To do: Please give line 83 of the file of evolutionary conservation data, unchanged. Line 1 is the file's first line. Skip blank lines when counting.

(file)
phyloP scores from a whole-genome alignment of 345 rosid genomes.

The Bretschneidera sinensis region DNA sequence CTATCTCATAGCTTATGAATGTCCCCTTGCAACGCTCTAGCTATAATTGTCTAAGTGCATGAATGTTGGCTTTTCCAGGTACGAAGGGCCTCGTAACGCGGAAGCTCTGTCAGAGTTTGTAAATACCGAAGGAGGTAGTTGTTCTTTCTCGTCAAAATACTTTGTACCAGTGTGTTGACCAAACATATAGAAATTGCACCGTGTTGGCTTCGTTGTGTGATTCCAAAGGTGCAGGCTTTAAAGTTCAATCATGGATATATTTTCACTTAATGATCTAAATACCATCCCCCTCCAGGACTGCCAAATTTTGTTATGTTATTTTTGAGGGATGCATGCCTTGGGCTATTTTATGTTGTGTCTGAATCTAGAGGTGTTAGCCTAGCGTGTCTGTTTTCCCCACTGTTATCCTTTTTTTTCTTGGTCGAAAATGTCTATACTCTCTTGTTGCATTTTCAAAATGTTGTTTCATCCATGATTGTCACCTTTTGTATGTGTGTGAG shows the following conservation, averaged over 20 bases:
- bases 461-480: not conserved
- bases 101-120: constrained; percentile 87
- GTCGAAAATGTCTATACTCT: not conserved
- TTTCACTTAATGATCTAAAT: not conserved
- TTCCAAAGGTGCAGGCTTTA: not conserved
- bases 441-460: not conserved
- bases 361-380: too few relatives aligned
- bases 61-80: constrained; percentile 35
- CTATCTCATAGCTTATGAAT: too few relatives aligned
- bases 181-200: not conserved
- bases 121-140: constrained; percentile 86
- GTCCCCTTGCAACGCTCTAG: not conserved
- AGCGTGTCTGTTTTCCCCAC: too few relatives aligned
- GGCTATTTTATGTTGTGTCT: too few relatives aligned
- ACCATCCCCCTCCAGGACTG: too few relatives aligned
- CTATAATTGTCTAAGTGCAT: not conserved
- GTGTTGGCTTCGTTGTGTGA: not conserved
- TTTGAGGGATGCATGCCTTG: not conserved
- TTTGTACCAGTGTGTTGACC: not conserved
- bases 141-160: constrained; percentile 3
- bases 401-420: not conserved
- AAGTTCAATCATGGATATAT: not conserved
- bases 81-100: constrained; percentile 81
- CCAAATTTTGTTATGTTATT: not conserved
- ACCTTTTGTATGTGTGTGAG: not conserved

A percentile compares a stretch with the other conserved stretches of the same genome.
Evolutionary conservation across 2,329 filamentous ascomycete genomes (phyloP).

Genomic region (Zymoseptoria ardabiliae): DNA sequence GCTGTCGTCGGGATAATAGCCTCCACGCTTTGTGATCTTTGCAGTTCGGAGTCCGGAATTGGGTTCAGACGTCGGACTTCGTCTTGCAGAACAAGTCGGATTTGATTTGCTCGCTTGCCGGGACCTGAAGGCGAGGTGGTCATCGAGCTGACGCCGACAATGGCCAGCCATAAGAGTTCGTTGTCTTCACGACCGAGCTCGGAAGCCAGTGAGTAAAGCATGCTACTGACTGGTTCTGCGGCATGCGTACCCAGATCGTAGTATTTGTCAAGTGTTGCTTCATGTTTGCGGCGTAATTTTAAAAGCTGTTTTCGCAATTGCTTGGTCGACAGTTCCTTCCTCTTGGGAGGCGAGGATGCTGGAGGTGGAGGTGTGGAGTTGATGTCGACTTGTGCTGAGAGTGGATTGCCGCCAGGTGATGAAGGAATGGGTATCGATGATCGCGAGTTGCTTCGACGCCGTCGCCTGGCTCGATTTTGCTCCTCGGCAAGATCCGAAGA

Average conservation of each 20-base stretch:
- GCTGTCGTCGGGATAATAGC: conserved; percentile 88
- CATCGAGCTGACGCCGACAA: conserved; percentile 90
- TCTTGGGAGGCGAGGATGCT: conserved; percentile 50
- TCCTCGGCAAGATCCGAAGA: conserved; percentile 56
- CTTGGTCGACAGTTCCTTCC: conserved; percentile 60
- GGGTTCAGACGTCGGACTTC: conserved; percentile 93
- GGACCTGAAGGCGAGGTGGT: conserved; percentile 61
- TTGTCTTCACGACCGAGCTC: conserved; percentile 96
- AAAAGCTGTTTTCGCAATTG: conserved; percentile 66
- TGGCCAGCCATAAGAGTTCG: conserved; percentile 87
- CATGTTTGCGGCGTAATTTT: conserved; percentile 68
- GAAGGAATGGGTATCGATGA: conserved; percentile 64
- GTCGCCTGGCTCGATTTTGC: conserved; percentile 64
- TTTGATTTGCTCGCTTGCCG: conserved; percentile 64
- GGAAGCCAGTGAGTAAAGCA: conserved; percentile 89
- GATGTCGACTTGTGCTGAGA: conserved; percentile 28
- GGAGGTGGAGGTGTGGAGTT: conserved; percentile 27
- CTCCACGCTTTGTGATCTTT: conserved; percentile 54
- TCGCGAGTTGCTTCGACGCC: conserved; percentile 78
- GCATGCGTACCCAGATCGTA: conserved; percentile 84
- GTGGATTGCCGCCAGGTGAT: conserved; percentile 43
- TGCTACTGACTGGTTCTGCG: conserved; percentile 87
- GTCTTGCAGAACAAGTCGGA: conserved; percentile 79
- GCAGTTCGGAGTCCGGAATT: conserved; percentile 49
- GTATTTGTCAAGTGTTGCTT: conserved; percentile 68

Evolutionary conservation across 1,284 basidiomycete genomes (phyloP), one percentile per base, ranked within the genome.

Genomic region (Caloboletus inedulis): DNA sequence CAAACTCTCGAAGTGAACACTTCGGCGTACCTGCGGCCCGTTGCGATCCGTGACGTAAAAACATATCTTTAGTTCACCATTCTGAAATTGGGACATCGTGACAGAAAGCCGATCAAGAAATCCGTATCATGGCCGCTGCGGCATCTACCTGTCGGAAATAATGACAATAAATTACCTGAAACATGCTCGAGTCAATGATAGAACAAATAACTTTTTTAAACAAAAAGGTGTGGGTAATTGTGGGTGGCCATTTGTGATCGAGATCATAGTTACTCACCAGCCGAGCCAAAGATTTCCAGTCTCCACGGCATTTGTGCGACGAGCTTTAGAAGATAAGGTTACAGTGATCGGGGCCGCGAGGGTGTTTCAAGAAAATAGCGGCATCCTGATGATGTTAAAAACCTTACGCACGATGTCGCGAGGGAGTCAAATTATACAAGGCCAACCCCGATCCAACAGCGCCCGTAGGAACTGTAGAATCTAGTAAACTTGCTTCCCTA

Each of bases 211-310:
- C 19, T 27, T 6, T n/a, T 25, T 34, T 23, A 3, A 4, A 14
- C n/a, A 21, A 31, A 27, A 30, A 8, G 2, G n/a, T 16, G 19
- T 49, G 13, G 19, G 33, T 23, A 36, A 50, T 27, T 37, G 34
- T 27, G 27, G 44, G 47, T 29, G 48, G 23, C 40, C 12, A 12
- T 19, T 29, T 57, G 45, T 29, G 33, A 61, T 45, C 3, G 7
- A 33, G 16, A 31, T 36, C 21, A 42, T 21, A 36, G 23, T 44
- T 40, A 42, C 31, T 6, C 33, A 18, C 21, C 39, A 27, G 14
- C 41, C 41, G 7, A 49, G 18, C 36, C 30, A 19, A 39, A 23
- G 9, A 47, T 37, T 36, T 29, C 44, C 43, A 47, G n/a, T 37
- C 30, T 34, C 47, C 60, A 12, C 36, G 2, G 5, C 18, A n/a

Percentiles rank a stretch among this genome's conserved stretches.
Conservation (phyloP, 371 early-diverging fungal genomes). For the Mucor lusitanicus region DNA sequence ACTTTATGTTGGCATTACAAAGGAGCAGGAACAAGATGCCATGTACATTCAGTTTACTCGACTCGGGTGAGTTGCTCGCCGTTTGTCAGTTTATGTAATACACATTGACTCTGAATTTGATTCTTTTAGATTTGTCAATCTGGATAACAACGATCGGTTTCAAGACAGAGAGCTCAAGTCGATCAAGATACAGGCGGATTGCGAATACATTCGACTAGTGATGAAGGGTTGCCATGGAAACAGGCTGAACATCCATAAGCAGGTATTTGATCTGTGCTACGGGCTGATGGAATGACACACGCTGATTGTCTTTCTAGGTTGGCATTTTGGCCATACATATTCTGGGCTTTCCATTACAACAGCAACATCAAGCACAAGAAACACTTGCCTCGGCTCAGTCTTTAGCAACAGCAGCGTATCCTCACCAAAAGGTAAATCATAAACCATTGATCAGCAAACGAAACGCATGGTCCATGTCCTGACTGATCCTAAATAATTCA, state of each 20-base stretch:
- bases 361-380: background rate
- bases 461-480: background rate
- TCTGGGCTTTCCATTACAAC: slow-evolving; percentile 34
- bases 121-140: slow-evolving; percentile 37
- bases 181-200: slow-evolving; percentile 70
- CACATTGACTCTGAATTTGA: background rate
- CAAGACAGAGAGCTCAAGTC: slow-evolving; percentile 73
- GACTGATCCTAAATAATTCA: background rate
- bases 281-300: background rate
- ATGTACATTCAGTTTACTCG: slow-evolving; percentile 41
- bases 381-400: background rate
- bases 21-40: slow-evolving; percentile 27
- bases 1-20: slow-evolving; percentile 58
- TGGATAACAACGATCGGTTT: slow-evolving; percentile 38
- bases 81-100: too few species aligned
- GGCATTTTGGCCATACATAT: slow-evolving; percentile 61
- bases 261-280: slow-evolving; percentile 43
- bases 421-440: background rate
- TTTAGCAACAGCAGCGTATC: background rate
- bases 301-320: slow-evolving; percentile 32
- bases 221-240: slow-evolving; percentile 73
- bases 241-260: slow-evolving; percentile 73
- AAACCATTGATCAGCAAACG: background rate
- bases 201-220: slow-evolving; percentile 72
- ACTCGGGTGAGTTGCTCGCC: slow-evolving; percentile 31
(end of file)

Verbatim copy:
- bases 21-40: slow-evolving; percentile 27